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COMEDY : THE ODD COUPLING : But Success, Mutual Respect Keep Mack & Jamie Together

July 21, 1994|GLENN DOGGRELL | Glenn Doggrell writes about comedy for the Times Orange County Edition.

One's a liberal Northerner and 25-year vegetarian. The other's a conservative Southerner who loves a good steak.

"Mack is a rabid carnivore," Jamie Alcroft said, referring to Mack Dryden, the meat-eating half of the Mack & Jamie comedy team. "He'd actually like a restaurant where you could hunt your meal. If it blinks, I don't eat it. We constantly surprise each other with our stupid opinions."

But just because Dryden sees a meal where Alcroft sees a life form, doesn't mean automatic incompatibility. There's a simple, overriding reason they've been together since linking up in 1978 in Key West.

"We crack each other up. We genuinely find each other funny," Alcroft said in a recent phone interview from his L.A. home. "We've been through a lot together, and we're still together because every step of the way we've met with success. When you look at someone who reminds you of your success, it's easy to be around them." (Given that context, then, Alcroft must certainly have meant it as a compliment when he earlier said his partner looked like a cross between Sting and E.T.)

On stage, their act is as disparate as its creators. They constantly surprise people (and each other). Unfortunately, that sort of variety doesn't lend itself to simple definition. The show is part stand-up, part musical, part parody.

"Being a comedy team makes it difficult for people to package you," Dryden said in a separate phone conversation. "Roseanne was a whiny housewife. Tim Allen a tool guy. It's hard to define us in one line like that. We do something different every two minutes. I'll play a dumb guy and Jamie will be a smart guy. Then I'll be a smart guy and Jamie will be a dumb guy. We'll do something musical, something incredibly slapstick, then something very sophisticated."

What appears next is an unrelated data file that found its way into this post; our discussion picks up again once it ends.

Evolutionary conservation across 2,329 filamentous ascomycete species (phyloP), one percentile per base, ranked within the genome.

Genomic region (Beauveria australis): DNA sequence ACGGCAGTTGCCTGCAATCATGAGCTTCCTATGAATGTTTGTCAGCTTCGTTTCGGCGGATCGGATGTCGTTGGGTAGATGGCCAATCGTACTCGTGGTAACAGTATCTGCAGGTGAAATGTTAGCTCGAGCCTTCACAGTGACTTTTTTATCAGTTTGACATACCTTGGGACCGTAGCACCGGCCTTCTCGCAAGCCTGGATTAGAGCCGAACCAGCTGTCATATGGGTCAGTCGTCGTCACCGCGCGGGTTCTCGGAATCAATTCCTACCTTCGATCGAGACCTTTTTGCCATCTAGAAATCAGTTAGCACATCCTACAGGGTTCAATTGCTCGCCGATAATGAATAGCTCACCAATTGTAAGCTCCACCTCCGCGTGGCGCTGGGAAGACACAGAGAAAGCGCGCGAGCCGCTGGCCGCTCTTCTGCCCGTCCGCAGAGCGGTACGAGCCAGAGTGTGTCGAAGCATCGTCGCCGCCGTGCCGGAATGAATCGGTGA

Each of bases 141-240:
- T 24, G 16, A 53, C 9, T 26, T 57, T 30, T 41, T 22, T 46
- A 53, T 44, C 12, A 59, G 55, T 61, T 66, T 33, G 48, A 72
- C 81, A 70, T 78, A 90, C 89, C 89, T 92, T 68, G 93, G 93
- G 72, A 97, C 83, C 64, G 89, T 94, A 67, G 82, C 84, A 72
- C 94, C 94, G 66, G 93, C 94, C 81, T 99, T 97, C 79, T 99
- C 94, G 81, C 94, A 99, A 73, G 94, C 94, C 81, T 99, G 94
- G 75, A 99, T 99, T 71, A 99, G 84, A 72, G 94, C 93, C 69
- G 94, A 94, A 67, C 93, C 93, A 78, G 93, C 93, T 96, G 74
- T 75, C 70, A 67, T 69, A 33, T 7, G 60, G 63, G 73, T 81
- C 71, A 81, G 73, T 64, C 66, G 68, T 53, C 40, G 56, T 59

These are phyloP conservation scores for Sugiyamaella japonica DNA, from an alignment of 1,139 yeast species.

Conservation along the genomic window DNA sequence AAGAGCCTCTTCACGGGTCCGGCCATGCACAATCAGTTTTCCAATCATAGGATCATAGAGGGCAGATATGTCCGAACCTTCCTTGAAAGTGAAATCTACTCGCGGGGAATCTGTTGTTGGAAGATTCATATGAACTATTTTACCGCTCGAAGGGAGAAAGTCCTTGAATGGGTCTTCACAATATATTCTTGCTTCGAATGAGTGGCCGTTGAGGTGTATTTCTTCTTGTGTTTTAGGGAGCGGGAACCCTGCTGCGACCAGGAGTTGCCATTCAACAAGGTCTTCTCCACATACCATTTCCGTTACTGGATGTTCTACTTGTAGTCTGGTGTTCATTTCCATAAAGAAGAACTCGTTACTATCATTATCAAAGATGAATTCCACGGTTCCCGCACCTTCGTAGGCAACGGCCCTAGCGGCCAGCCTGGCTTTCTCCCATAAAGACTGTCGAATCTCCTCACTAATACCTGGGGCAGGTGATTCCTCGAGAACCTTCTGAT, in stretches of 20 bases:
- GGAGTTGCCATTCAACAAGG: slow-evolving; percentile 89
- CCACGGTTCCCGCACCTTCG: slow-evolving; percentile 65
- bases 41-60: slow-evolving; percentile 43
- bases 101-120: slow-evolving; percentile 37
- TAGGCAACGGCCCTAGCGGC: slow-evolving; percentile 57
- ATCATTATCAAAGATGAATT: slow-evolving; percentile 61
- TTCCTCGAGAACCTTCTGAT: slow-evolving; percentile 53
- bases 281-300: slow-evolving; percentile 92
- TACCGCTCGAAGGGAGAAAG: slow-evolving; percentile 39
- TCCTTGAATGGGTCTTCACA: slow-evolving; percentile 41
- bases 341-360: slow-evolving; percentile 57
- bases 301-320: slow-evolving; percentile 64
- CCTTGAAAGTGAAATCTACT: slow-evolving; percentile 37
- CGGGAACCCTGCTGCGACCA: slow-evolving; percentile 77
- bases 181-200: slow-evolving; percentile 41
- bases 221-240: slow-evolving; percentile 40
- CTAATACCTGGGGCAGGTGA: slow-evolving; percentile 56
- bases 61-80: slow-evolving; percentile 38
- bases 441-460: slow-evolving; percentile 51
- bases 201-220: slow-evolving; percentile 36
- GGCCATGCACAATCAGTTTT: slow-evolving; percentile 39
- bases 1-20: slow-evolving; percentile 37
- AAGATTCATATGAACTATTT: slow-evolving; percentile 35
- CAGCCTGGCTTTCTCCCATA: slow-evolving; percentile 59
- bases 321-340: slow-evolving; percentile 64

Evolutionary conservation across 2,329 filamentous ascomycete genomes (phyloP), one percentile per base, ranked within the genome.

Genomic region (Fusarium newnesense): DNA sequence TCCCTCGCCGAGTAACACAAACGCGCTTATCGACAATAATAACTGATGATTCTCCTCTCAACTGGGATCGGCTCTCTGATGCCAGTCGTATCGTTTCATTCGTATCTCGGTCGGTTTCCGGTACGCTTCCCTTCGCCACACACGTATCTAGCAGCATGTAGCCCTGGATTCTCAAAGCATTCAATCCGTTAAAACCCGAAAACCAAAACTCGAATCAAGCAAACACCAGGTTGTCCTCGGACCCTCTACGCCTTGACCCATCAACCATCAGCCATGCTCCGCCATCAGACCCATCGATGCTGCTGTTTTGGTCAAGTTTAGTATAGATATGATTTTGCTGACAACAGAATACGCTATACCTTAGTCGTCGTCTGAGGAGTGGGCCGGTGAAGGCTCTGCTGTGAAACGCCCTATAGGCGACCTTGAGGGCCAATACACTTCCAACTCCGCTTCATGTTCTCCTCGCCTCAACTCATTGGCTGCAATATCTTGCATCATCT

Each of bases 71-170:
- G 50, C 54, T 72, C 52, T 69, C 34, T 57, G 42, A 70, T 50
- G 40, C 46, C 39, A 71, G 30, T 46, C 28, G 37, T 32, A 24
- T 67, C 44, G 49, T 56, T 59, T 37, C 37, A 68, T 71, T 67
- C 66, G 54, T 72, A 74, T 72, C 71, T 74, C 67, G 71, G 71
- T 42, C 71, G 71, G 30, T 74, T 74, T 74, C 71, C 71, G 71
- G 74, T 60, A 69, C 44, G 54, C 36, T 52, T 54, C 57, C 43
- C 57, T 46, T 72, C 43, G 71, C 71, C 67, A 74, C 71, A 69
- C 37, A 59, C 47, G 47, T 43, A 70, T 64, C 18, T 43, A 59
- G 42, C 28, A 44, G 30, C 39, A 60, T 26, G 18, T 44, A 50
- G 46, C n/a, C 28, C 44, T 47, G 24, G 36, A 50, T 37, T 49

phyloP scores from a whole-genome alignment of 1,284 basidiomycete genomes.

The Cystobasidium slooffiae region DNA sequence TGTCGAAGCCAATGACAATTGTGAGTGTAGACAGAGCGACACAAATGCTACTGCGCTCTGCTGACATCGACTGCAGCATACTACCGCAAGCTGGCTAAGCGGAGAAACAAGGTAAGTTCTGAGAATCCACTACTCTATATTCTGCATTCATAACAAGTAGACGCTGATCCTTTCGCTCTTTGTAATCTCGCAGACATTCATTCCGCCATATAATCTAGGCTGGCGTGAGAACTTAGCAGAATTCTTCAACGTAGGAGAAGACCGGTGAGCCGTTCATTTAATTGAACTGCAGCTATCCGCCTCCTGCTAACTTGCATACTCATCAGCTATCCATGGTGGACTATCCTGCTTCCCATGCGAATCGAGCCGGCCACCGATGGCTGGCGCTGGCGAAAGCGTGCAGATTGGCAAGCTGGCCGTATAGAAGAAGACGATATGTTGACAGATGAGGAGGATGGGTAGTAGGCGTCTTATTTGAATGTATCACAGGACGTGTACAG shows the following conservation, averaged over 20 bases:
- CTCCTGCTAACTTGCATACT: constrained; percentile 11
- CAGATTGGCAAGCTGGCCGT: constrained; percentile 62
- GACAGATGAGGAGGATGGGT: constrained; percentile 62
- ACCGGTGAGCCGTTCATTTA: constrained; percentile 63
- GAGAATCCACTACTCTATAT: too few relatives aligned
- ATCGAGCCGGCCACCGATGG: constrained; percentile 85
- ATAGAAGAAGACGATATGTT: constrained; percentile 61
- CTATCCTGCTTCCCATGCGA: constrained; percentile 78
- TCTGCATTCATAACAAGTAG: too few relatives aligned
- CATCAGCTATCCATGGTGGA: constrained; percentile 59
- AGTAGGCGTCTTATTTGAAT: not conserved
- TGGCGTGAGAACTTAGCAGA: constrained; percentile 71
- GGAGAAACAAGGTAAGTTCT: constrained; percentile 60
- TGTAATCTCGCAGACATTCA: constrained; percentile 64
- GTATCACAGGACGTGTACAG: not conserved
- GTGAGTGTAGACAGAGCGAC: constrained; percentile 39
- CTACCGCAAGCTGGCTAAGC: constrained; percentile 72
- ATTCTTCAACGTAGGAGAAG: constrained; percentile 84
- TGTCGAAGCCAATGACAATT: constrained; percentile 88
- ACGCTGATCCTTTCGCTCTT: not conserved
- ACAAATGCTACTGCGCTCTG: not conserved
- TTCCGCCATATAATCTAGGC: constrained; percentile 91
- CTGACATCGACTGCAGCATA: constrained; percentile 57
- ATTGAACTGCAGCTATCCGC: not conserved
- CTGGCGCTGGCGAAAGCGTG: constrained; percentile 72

All of which makes for an interesting show, which the pair will bring to the Irvine Improv from Friday through Sunday.

The performers started by putting together comedy revues in South Florida before taking on New York City comedy clubs, which led to Los Angeles and two spots on "The Tonight Show" with Johnny Carson. That brought them to the attention of Viacom, which offered the pair a chance to write and perform on "Comedy Break," a syndicated show in 1985 and '86.

Unfortunately, "Comedy Break" didn't prove to be their big break, and neither did a movie they were in.

"Back in '85 or '86, we did 'Million Dollar Mystery,' produced by Dino de Laurentis," said Dryden, who later played Scotty the bartender on ABC's "Paradise" series for three seasons starting in 1988.

"We played a couple of bumbling FBI agents. We lost poor Dino about $20 million. As Yogi Berra once said, 'They stayed away in droves.' We were hoping someone would see that."

Dryden was quick to add, however, that the movie's premise might have aided in its demise: It asked viewers to look for clues to solve a mystery and send in their answers, with a chance at winning $1 million. That was too much participation to ask, Dryden concluded. Plus, Alcroft added, the film was marketed as a contest rather than a comedy. (Incidentally, the movie can be seen on Cinemax later this month.)

But rather than lament their time on the cusp (which finds them far from starving), the pair remain busy. Ideally, they'd like to land a TV series, which could lead to movie roles, preferably something more fruitful than "Million Dollar Mystery."

The duo can be heard on the radio, including local spots on KLOS' "5 O'Clock Funnies" and national syndication on about 300 stations through the Premiere Radio Network, an L.A.-based comedy service they've been connected with for about five years.

Individually, Dryden, who has a master's degree in creative writing from the University of Southern Mississippi, concentrates on his writing. He finished two screenplays in the last year.

"I have a producer interested in one," he said. "It's all just talk now. You write things and just hope you get better by doing it."

Alcroft is into voice-overs. If you've seen the popular Whiskas cat-food commercial, he's the little green lovebird's voice. (It is not, he clarifies, a parrot. And its name is not Whiskas. It has no name.)

"Feed your kitties Whiskas," Alcroft began, breaking into what he calls the bird's Eurotrash accent. "They stay healthy and I stay alive."

The pair also plumbs the lucrative corporate convention circuit, which has seen Gillette fly them to Sydney and Nissan take them on a Caribbean cruise.

"We probably do three or four overnighters a month during the season, corporate stuff," said Alcroft, who is married to ice-skating choreographer Sarah Kawahara and has three children. "They pay very well so you only have to do two or three a month. So if CBS calls, you're not on the road."

But they weren't always such responsible homebodies.

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